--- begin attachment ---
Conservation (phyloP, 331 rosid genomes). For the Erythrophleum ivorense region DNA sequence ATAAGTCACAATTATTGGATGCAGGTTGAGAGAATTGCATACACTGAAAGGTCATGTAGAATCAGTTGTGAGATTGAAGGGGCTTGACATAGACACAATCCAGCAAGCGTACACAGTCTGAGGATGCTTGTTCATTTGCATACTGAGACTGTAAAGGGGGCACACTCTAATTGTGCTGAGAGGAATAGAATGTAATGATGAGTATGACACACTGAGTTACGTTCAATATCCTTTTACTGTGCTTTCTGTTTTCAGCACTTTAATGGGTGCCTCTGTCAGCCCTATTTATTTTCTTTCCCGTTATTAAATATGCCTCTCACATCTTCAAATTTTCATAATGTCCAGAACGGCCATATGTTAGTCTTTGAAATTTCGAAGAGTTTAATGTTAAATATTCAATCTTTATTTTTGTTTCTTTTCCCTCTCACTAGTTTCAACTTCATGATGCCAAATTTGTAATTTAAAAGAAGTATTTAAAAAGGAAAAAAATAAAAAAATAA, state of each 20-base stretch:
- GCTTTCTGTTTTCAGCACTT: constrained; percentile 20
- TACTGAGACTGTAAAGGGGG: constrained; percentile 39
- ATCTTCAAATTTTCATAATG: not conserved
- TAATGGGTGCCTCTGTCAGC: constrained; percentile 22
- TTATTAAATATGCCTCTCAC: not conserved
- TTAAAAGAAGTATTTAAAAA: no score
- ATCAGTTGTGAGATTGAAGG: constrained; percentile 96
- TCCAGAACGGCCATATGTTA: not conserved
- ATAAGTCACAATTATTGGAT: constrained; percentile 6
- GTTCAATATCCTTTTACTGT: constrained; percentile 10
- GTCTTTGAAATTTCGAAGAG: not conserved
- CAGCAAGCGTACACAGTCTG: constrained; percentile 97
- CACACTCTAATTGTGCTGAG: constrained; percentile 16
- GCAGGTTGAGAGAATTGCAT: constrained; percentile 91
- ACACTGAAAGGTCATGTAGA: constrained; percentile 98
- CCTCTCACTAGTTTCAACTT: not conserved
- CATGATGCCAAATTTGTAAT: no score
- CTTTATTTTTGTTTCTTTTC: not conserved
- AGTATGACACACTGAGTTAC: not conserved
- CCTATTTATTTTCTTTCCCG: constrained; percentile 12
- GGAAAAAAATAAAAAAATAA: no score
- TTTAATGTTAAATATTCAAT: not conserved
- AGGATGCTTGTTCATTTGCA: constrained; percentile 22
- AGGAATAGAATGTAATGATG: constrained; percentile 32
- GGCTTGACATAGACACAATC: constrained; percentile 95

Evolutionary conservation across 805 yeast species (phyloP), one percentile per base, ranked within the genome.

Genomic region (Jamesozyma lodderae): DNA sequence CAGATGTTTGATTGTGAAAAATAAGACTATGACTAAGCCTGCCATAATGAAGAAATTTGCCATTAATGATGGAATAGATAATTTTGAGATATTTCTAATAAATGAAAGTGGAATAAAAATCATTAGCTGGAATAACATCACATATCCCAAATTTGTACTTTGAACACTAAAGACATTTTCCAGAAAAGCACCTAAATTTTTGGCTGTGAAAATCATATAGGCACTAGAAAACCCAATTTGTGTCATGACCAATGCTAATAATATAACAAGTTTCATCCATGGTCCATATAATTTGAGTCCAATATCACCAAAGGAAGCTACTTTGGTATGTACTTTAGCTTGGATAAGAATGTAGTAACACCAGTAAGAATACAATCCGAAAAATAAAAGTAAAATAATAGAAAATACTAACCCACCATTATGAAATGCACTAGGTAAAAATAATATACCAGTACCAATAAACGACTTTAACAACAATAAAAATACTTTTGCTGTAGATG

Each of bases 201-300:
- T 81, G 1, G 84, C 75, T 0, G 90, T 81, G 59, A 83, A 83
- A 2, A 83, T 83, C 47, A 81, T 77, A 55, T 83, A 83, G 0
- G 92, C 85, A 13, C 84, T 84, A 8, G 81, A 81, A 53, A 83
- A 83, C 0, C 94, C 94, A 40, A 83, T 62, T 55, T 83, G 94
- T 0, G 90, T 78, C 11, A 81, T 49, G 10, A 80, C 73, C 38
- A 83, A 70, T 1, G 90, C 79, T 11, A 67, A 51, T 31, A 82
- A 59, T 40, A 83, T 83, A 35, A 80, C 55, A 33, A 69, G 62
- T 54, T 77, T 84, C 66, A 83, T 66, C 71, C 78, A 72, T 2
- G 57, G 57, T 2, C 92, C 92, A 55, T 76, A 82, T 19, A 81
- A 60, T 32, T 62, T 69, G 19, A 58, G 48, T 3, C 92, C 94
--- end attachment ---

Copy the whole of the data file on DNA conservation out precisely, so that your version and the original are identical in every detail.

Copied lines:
Conservation (phyloP, 331 rosid genomes). For the Erythrophleum ivorense region DNA sequence ATAAGTCACAATTATTGGATGCAGGTTGAGAGAATTGCATACACTGAAAGGTCATGTAGAATCAGTTGTGAGATTGAAGGGGCTTGACATAGACACAATCCAGCAAGCGTACACAGTCTGAGGATGCTTGTTCATTTGCATACTGAGACTGTAAAGGGGGCACACTCTAATTGTGCTGAGAGGAATAGAATGTAATGATGAGTATGACACACTGAGTTACGTTCAATATCCTTTTACTGTGCTTTCTGTTTTCAGCACTTTAATGGGTGCCTCTGTCAGCCCTATTTATTTTCTTTCCCGTTATTAAATATGCCTCTCACATCTTCAAATTTTCATAATGTCCAGAACGGCCATATGTTAGTCTTTGAAATTTCGAAGAGTTTAATGTTAAATATTCAATCTTTATTTTTGTTTCTTTTCCCTCTCACTAGTTTCAACTTCATGATGCCAAATTTGTAATTTAAAAGAAGTATTTAAAAAGGAAAAAAATAAAAAAATAA, state of each 20-base stretch:
- GCTTTCTGTTTTCAGCACTT: constrained; percentile 20
- TACTGAGACTGTAAAGGGGG: constrained; percentile 39
- ATCTTCAAATTTTCATAATG: not conserved
- TAATGGGTGCCTCTGTCAGC: constrained; percentile 22
- TTATTAAATATGCCTCTCAC: not conserved
- TTAAAAGAAGTATTTAAAAA: no score
- ATCAGTTGTGAGATTGAAGG: constrained; percentile 96
- TCCAGAACGGCCATATGTTA: not conserved
- ATAAGTCACAATTATTGGAT: constrained; percentile 6
- GTTCAATATCCTTTTACTGT: constrained; percentile 10
- GTCTTTGAAATTTCGAAGAG: not conserved
- CAGCAAGCGTACACAGTCTG: constrained; percentile 97
- CACACTCTAATTGTGCTGAG: constrained; percentile 16
- GCAGGTTGAGAGAATTGCAT: constrained; percentile 91
- ACACTGAAAGGTCATGTAGA: constrained; percentile 98
- CCTCTCACTAGTTTCAACTT: not conserved
- CATGATGCCAAATTTGTAAT: no score
- CTTTATTTTTGTTTCTTTTC: not conserved
- AGTATGACACACTGAGTTAC: not conserved
- CCTATTTATTTTCTTTCCCG: constrained; percentile 12
- GGAAAAAAATAAAAAAATAA: no score
- TTTAATGTTAAATATTCAAT: not conserved
- AGGATGCTTGTTCATTTGCA: constrained; percentile 22
- AGGAATAGAATGTAATGATG: constrained; percentile 32
- GGCTTGACATAGACACAATC: constrained; percentile 95

Evolutionary conservation across 805 yeast species (phyloP), one percentile per base, ranked within the genome.

Genomic region (Jamesozyma lodderae): DNA sequence CAGATGTTTGATTGTGAAAAATAAGACTATGACTAAGCCTGCCATAATGAAGAAATTTGCCATTAATGATGGAATAGATAATTTTGAGATATTTCTAATAAATGAAAGTGGAATAAAAATCATTAGCTGGAATAACATCACATATCCCAAATTTGTACTTTGAACACTAAAGACATTTTCCAGAAAAGCACCTAAATTTTTGGCTGTGAAAATCATATAGGCACTAGAAAACCCAATTTGTGTCATGACCAATGCTAATAATATAACAAGTTTCATCCATGGTCCATATAATTTGAGTCCAATATCACCAAAGGAAGCTACTTTGGTATGTACTTTAGCTTGGATAAGAATGTAGTAACACCAGTAAGAATACAATCCGAAAAATAAAAGTAAAATAATAGAAAATACTAACCCACCATTATGAAATGCACTAGGTAAAAATAATATACCAGTACCAATAAACGACTTTAACAACAATAAAAATACTTTTGCTGTAGATG

Each of bases 201-300:
- T 81, G 1, G 84, C 75, T 0, G 90, T 81, G 59, A 83, A 83
- A 2, A 83, T 83, C 47, A 81, T 77, A 55, T 83, A 83, G 0
- G 92, C 85, A 13, C 84, T 84, A 8, G 81, A 81, A 53, A 83
- A 83, C 0, C 94, C 94, A 40, A 83, T 62, T 55, T 83, G 94
- T 0, G 90, T 78, C 11, A 81, T 49, G 10, A 80, C 73, C 38
- A 83, A 70, T 1, G 90, C 79, T 11, A 67, A 51, T 31, A 82
- A 59, T 40, A 83, T 83, A 35, A 80, C 55, A 33, A 69, G 62
- T 54, T 77, T 84, C 66, A 83, T 66, C 71, C 78, A 72, T 2
- G 57, G 57, T 2, C 92, C 92, A 55, T 76, A 82, T 19, A 81
- A 60, T 32, T 62, T 69, G 19, A 58, G 48, T 3, C 92, C 94